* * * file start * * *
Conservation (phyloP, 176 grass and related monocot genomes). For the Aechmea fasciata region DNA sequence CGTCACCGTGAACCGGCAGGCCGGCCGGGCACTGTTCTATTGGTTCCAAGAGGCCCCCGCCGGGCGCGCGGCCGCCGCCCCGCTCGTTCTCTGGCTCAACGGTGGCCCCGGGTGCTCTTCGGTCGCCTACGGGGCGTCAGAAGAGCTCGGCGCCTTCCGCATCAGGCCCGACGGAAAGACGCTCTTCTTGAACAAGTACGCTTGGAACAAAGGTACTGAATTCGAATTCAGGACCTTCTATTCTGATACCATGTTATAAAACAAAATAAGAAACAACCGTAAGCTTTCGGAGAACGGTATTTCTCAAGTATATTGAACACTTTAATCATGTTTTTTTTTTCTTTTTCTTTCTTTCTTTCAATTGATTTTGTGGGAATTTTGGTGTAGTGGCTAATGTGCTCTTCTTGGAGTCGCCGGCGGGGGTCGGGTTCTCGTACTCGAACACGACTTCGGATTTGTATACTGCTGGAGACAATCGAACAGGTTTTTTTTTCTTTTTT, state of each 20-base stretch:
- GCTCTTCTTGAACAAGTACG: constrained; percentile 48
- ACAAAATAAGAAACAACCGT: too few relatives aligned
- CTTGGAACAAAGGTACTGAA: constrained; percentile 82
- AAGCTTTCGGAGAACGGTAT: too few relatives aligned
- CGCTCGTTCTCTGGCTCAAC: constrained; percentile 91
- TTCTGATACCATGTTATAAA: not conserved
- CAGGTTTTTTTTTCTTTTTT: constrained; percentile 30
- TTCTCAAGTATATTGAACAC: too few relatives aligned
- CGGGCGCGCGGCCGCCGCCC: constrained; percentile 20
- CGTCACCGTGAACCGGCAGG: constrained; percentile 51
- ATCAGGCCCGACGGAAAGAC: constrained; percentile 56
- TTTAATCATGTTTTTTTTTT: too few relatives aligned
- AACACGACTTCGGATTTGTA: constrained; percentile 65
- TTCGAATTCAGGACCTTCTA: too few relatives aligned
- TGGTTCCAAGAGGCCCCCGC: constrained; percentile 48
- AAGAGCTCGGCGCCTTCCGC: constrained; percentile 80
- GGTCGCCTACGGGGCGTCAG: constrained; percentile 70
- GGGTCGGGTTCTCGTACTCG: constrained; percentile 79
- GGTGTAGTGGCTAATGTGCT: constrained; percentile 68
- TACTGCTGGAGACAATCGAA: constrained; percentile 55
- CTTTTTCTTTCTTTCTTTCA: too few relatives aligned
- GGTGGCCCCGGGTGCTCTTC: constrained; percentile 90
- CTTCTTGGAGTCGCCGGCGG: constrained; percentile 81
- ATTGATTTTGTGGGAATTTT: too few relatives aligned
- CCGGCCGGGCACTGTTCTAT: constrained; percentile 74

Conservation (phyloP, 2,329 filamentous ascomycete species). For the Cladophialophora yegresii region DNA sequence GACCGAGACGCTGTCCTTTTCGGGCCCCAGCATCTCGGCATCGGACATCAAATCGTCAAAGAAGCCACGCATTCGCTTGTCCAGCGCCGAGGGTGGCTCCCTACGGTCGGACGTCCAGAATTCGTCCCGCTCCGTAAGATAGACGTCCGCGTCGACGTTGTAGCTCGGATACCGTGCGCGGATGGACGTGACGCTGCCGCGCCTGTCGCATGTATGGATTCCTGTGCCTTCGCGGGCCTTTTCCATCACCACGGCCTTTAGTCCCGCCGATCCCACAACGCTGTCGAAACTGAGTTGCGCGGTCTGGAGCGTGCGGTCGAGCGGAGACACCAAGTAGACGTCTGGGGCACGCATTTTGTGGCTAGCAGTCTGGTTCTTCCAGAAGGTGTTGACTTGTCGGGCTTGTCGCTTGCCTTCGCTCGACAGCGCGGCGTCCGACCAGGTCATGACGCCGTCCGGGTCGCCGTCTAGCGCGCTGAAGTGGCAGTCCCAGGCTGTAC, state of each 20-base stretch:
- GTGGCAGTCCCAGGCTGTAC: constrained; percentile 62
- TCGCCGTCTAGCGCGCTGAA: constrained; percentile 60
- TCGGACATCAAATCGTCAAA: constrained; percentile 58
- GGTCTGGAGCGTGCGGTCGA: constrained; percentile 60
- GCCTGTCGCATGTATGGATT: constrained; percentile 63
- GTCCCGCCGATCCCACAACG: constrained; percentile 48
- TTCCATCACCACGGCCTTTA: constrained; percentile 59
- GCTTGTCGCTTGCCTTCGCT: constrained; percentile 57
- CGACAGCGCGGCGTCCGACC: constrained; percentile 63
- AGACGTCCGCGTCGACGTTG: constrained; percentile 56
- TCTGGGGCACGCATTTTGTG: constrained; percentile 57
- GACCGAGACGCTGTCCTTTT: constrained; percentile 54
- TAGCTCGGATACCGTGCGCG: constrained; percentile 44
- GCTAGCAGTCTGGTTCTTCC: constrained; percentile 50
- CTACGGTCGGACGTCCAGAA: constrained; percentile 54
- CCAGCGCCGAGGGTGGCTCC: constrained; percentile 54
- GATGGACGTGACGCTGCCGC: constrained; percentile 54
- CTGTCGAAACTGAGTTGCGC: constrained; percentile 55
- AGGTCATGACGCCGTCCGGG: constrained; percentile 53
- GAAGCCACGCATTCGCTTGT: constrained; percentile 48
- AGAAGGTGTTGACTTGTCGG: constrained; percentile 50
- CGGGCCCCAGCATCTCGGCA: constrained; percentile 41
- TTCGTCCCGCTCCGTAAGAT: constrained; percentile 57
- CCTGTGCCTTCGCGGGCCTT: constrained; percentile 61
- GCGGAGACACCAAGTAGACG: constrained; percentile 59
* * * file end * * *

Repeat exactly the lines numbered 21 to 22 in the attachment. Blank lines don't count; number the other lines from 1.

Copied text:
- TACTGCTGGAGACAATCGAA: constrained; percentile 55
- CTTTTTCTTTCTTTCTTTCA: too few relatives aligned